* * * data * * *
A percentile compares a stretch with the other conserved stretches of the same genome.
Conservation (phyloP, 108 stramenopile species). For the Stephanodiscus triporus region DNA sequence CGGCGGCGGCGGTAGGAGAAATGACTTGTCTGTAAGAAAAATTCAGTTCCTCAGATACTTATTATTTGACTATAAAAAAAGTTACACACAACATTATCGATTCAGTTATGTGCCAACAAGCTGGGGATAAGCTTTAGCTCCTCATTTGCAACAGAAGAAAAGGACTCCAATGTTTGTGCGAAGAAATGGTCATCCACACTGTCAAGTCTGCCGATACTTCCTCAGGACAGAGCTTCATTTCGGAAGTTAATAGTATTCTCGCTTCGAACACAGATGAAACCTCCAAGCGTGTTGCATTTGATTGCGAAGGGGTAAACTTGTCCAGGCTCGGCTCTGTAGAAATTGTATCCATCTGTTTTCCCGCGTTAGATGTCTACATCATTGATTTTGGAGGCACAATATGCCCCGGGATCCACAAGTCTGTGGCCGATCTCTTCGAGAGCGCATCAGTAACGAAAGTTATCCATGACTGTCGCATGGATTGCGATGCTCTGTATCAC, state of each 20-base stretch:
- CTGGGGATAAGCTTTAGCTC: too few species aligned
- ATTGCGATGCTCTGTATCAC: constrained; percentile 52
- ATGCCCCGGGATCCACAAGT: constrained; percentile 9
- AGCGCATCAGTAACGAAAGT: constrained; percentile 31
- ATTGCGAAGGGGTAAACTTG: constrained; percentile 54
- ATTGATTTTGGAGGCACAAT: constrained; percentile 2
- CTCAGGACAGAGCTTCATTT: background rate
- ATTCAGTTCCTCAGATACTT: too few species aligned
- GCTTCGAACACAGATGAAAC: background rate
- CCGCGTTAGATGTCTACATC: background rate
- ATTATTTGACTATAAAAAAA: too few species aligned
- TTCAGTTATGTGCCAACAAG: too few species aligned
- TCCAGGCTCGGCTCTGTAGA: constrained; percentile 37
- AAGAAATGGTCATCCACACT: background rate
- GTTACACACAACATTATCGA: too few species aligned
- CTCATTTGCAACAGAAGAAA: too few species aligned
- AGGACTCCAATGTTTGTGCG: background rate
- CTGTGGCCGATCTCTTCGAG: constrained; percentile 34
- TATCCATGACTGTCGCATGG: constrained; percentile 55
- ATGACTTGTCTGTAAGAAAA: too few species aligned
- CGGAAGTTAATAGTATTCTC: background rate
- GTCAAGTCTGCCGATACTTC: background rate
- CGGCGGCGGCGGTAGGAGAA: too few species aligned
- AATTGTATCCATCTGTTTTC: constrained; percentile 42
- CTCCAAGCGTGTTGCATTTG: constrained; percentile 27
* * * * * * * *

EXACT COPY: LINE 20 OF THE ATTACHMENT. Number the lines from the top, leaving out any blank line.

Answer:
- CTGTGGCCGATCTCTTCGAG: constrained; percentile 34